Penalized regression models to select biomarkers of environmental enteric dysfunction associated with linear growth acquisition in a Peruvian birth cohort

Josh M. Colston, Pablo Peñataro Yori, Lawrence H. Moulton, Maribel Paredes Olortegui, Peter S. Kosek, Dixner Rengifo Trigoso, Mery Siguas Salas, Francesca Schiaffino, Ruthly François, Fahmina Fardus-Reid, Jonathan R. Swann, Margaret N. Kosek

Research output: Contribution to journalArticlepeer-review

Abstract

Environmental enteric dysfunction (EED) is associated with chronic undernutrition. Efforts to identify minimally invasive biomarkers of EED reveal an expanding number of candidate analytes. An analytic strategy is reported to select among candidate biomarkers and systematically express the strength of each marker's association with linear growth in infancy and early childhood. 180 analytes were quantified in fecal, urine and plasma samples taken at 7, 15 and 24 months of age from 258 subjects in a birth cohort in Peru. Treating the subjects' length-for-age Z-score (LAZ-score) over a 2-month lag as the outcome, penalized linear regression models with different shrinkage methods were fitted to determine the bestfitting subset. These were then included with covariates in linear regression models to obtain estimates of each biomarker's adjusted effect on growth. Transferrin had the largest and most statistically significant adjusted effect on short-term linear growth as measured by LAZ-score-a coefficient value of 0.50 (0.24, 0.75) for each log2 increase in plasma transferrin concentration. Other biomarkers with large effect size estimates included adiponectin, arginine, growth hormone, proline and serum amyloid P-component. The selected subset explained up to 23.0% of the variability in LAZ-score. Penalized regression modeling approaches can be used to select subsets from large panels of candidate biomarkers of EED. There is a need to systematically express the strength of association of biomarkers with linear growth or other outcomes to compare results across studies.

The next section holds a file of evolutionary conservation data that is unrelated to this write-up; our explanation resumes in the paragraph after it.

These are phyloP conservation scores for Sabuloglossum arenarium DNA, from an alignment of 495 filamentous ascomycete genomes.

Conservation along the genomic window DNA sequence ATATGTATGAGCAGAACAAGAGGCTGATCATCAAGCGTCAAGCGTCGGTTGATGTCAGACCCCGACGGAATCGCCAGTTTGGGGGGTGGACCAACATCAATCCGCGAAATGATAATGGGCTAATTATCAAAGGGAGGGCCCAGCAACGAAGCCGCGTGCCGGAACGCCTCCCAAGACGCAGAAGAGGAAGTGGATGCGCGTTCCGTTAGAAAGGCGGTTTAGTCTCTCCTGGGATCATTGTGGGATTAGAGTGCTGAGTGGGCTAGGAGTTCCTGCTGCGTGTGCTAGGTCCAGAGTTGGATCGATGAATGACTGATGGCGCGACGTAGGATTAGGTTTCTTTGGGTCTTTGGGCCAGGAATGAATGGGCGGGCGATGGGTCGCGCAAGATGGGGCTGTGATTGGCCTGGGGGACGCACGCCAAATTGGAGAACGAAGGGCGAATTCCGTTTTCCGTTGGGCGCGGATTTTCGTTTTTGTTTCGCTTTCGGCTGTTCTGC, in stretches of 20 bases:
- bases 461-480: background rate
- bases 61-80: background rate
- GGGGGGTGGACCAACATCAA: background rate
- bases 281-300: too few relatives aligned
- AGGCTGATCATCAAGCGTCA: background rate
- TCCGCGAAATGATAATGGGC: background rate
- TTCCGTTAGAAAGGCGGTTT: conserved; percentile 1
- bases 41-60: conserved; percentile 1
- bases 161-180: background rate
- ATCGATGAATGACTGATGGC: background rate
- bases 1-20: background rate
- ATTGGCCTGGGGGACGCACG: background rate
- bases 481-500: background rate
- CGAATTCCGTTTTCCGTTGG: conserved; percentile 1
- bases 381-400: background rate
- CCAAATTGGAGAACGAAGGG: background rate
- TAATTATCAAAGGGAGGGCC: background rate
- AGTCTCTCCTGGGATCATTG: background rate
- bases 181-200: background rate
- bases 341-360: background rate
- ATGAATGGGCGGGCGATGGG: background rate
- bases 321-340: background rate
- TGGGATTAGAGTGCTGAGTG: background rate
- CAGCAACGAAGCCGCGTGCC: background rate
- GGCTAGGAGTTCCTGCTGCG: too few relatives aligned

Original languageEnglish (US)
Article numbere0007851
JournalPLoS neglected tropical diseases
Volume13
Issue number11
DOIs
StatePublished - 2019

ASJC Scopus subject areas

  • Public Health, Environmental and Occupational Health
  • Infectious Diseases

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